I haven’t endured any show-stoppers, the only problems that I’ve seen were fairly painless to fix. Indeed, I am happy say that I have and am enjoying the Windows Vista experience. As a developer, I treat my installations fairly hard, so it’s not that I’ve been word processing for the last six months. I’ve got two pretty heavy installations, plenty of software installed, the usual array of devices and networking requirements, etc. Yes, there have been a few odd moments, particularly in the security arena, but nothing that the built-in help couldn’t solve. Personally, the extra security is a good thing: now is the time for enforcing security from the operating system up, not leaving as a voluntary thing that end users have to deal with.
Now that we have a reasonably clear time-line for the release for Windows Vista SP1 and with the continued high density beta testing offered by many thousand very early adopters, TechNet and MSDN subscribers and Microsoft MVPs, you can be sure that Windows Vista SP1 will be very well tested. It’s worth noting that the initial beta testers will be limited to a small group, as detailled in the paper above.
If you have been putting off migrating to Windows Vista, waiting for the second release or service pack, now is the time to migrate. Don’t wait until 2008, put yourself ahead of the learning curve: migrate now, with the knowledge that the current release of Windows Vista and its interim updates (via Windows Update) is a remarkably stable, usable and productive environment – I’m not alone in this thought either. And things will only get better in 2008…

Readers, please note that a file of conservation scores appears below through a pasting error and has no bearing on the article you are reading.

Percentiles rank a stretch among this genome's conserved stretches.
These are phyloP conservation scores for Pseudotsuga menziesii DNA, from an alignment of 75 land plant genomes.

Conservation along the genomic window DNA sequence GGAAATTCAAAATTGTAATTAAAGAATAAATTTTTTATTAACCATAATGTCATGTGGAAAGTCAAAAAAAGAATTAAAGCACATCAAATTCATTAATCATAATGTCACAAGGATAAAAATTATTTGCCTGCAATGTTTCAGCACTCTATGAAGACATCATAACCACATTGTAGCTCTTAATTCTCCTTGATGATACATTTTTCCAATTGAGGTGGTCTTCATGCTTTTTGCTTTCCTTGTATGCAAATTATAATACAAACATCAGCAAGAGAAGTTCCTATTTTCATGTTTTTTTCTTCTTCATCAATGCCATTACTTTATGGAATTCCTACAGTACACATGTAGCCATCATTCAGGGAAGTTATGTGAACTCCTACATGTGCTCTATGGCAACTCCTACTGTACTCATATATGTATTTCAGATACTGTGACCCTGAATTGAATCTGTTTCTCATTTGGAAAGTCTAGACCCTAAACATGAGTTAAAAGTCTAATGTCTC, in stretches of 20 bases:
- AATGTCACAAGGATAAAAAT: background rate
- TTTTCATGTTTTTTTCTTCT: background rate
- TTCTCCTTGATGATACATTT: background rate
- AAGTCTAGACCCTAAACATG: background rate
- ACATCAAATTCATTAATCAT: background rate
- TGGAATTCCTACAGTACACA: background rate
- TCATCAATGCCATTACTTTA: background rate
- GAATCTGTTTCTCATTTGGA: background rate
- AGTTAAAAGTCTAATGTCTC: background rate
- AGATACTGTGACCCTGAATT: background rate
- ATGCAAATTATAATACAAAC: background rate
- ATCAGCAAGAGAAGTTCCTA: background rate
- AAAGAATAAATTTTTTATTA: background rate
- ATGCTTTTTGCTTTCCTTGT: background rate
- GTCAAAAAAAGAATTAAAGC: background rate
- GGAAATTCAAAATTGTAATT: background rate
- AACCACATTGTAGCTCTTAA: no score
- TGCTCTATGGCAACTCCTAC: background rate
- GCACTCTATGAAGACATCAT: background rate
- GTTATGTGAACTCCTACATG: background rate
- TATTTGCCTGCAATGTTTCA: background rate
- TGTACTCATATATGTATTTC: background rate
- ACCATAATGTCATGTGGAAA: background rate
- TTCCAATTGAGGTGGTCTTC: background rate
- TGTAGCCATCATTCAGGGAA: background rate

About Mix:UK 07
Mix:UK 07 is the premier event for web designers and web developers to:
- Get creative inspiration from design and development gurus, web agencies and innovators
- Discover how technologies like Silverlight, Expression and Live Services are already being used to create a new generation of rich media experiences and RIAs (Rich Interactive Applications)
- Connect with others in the industry who, like yourself, have a passion for innovation and creativity and have built personal and business success on that passion.
Further to my earlier post, time is running out if you want to attend! As of yesterday there were less than 50 places left!
More information can be found here: http://www.microsoft.com/uk/mix07/
Richard Costall, Craig Murphy, Alun Rogers, Dave McMahon
What happens when four Microsoft MVPs find themselves sitting at a round table, in a pub, in Seattle, with beer? Well, you get a comedy moment with some choice use of language – you have been warned! It’s pretty tame really, but there are a couple of words that you wouldn’t expect to hear! There are also a couple of “you had to be there moments”, the odd strange pronunciation, etc.
NxtGenUG chaps, Dave, Rich, Alun and myself found ourselves in our hotel bar, sitting at a round table. I switched on the camera’s voice recording feature, we got some beers and we wax lyrical about the day we just had.
Three Purposeful Chaps
In this show, Alun reminds us of the best way of getting swag: “see guys carrying boxes of swag, confirm it’s swag, ask for some”. Use the phrase: “what’s in the box” if you have to. Schwagistis. Schwagtastic. A lot of that swag has been distributed at various user group events, including FEST07 (where I was given some swag…the same swag that we’d blagged in Seattle two months earlier!) Huge thanks to these guys, the UK user groups really appreciated your kind offer of swag. Alun and Craig: swag champions!